A proposed class action lawsuit recently removed to federal court in Illinois lays out one consumer’s allegations that defendant VitaJuwel USA, Inc.’s “Gem Water” bottles are falsely advertised. According to the lawsuit, the water bottles, which contain stones hermetically encased in a “separate, smaller solid glass container,” do not live up to claims that they can increase the pH and amount of dissolved oxygen of water poured into the bottles. The reason, the case explains, is that the stones—some of which are semi-precious—never actually come into contact with the water itself.
Gem Water bottles are advertised by the defendant as being able to increase the pH of any water poured inside from 7.87 to 8.02, the complaint says. The defendants further claim “Gem Water” bottles can “increase the level of dissolved oxygen” of water from 9.90 percent to 10.04 percent. The plaintiff charges that these claims have no basis in reality and are resolutely false:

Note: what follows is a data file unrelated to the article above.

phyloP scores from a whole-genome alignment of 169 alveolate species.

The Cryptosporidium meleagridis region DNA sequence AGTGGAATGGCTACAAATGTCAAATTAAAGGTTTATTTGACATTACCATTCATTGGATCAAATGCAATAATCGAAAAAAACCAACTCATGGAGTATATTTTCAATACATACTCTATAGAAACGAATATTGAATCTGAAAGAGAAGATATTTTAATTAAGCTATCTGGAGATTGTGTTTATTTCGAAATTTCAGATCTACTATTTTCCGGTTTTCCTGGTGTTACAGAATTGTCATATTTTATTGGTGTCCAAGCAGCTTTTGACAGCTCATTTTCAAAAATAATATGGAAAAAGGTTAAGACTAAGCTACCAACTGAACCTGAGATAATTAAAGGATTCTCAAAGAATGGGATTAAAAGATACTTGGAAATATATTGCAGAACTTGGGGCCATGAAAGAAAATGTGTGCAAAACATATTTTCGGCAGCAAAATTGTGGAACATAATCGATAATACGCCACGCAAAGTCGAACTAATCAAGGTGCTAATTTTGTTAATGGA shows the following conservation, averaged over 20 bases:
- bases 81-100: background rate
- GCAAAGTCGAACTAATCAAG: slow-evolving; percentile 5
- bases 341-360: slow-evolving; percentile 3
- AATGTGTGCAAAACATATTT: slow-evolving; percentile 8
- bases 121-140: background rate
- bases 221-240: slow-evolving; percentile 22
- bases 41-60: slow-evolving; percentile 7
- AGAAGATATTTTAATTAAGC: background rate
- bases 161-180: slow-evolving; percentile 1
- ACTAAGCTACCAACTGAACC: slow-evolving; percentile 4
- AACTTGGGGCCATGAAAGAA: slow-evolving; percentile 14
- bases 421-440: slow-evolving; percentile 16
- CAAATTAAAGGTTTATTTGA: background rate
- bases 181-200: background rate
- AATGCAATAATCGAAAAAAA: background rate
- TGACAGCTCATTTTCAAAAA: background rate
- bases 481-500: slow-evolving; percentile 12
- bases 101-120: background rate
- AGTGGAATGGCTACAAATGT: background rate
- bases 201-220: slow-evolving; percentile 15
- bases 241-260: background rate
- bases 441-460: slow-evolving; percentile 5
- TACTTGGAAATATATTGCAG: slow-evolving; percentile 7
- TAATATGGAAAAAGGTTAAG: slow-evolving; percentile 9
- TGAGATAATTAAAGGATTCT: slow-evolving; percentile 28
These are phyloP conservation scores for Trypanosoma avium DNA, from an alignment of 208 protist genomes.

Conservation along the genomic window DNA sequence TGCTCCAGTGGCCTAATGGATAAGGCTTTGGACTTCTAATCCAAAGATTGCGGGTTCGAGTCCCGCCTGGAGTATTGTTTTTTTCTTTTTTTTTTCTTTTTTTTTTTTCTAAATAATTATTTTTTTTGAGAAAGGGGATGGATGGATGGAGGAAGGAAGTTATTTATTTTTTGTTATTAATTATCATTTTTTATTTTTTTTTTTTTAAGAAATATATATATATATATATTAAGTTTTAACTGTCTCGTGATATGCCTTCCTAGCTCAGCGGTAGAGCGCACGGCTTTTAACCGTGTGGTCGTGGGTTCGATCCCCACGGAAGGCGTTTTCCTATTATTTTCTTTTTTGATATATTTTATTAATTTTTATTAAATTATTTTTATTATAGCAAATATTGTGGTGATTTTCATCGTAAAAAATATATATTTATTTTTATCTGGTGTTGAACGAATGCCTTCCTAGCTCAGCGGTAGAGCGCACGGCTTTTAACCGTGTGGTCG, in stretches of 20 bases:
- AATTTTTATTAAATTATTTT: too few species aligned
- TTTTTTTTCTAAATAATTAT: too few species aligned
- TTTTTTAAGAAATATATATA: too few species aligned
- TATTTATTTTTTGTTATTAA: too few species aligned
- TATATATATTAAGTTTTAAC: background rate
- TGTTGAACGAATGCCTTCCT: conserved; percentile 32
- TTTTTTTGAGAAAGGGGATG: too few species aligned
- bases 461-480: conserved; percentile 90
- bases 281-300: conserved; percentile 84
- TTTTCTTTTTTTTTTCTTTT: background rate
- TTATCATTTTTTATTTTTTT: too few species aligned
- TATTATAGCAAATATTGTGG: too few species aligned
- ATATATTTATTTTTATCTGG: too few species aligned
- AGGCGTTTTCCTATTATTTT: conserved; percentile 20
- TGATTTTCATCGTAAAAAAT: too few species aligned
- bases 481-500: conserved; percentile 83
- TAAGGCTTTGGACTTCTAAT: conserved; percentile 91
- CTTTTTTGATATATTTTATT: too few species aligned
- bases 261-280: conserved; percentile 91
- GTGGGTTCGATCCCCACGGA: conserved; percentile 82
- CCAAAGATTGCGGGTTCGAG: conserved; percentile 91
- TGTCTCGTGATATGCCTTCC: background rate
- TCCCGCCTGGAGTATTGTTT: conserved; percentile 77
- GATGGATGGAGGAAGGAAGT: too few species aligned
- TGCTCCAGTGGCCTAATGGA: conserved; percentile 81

“In fact, not only do [the defendant’s] ‘Gem Water’ bottles fail to increase the pH and amount of dissolved oxygen in any water poured in the bottles, but there is not even any sound scientific basis for these claims given that the ‘gem’ stones are hermetically sealed within a glass capsule that completely prevents any contact between the stones and the water being poured in.”
VitaJuwel’s representations of its “Gem Water” bottles are deceptive to consumers, who shell out $120 for the defendant’s product, the case claims.